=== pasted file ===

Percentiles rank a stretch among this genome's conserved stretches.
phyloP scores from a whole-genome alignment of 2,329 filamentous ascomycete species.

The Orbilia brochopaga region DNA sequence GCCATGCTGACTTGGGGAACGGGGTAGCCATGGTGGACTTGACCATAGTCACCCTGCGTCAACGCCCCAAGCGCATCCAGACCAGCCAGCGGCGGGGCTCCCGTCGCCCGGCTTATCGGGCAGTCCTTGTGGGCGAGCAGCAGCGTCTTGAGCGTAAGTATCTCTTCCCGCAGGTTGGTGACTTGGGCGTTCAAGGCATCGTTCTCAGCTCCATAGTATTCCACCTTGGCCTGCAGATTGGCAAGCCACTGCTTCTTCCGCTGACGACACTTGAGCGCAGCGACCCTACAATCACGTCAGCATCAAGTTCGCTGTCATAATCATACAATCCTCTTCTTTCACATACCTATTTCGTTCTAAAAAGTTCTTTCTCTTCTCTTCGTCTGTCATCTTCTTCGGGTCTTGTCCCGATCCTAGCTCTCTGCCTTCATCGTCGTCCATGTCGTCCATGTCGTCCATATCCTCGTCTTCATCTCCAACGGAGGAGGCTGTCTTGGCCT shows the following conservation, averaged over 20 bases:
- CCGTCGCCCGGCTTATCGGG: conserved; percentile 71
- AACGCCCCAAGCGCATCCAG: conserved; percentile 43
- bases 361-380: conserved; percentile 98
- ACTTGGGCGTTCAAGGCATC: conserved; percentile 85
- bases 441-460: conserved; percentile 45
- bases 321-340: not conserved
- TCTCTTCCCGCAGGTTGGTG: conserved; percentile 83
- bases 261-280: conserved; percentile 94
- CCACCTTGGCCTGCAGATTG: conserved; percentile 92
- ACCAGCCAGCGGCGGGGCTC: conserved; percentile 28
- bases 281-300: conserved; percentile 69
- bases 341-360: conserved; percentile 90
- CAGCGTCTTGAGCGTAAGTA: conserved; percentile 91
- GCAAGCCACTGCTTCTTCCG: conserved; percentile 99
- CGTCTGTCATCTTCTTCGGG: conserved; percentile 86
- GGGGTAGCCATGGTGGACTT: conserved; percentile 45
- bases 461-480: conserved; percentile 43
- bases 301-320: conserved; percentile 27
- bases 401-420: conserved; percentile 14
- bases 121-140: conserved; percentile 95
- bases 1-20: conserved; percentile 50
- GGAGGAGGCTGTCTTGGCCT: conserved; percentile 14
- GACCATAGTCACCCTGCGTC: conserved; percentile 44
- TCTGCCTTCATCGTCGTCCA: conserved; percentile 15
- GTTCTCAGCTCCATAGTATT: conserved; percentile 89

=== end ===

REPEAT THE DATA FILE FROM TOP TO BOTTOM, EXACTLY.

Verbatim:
Percentiles rank a stretch among this genome's conserved stretches.
phyloP scores from a whole-genome alignment of 2,329 filamentous ascomycete species.

The Orbilia brochopaga region DNA sequence GCCATGCTGACTTGGGGAACGGGGTAGCCATGGTGGACTTGACCATAGTCACCCTGCGTCAACGCCCCAAGCGCATCCAGACCAGCCAGCGGCGGGGCTCCCGTCGCCCGGCTTATCGGGCAGTCCTTGTGGGCGAGCAGCAGCGTCTTGAGCGTAAGTATCTCTTCCCGCAGGTTGGTGACTTGGGCGTTCAAGGCATCGTTCTCAGCTCCATAGTATTCCACCTTGGCCTGCAGATTGGCAAGCCACTGCTTCTTCCGCTGACGACACTTGAGCGCAGCGACCCTACAATCACGTCAGCATCAAGTTCGCTGTCATAATCATACAATCCTCTTCTTTCACATACCTATTTCGTTCTAAAAAGTTCTTTCTCTTCTCTTCGTCTGTCATCTTCTTCGGGTCTTGTCCCGATCCTAGCTCTCTGCCTTCATCGTCGTCCATGTCGTCCATGTCGTCCATATCCTCGTCTTCATCTCCAACGGAGGAGGCTGTCTTGGCCT shows the following conservation, averaged over 20 bases:
- CCGTCGCCCGGCTTATCGGG: conserved; percentile 71
- AACGCCCCAAGCGCATCCAG: conserved; percentile 43
- bases 361-380: conserved; percentile 98
- ACTTGGGCGTTCAAGGCATC: conserved; percentile 85
- bases 441-460: conserved; percentile 45
- bases 321-340: not conserved
- TCTCTTCCCGCAGGTTGGTG: conserved; percentile 83
- bases 261-280: conserved; percentile 94
- CCACCTTGGCCTGCAGATTG: conserved; percentile 92
- ACCAGCCAGCGGCGGGGCTC: conserved; percentile 28
- bases 281-300: conserved; percentile 69
- bases 341-360: conserved; percentile 90
- CAGCGTCTTGAGCGTAAGTA: conserved; percentile 91
- GCAAGCCACTGCTTCTTCCG: conserved; percentile 99
- CGTCTGTCATCTTCTTCGGG: conserved; percentile 86
- GGGGTAGCCATGGTGGACTT: conserved; percentile 45
- bases 461-480: conserved; percentile 43
- bases 301-320: conserved; percentile 27
- bases 401-420: conserved; percentile 14
- bases 121-140: conserved; percentile 95
- bases 1-20: conserved; percentile 50
- GGAGGAGGCTGTCTTGGCCT: conserved; percentile 14
- GACCATAGTCACCCTGCGTC: conserved; percentile 44
- TCTGCCTTCATCGTCGTCCA: conserved; percentile 15
- GTTCTCAGCTCCATAGTATT: conserved; percentile 89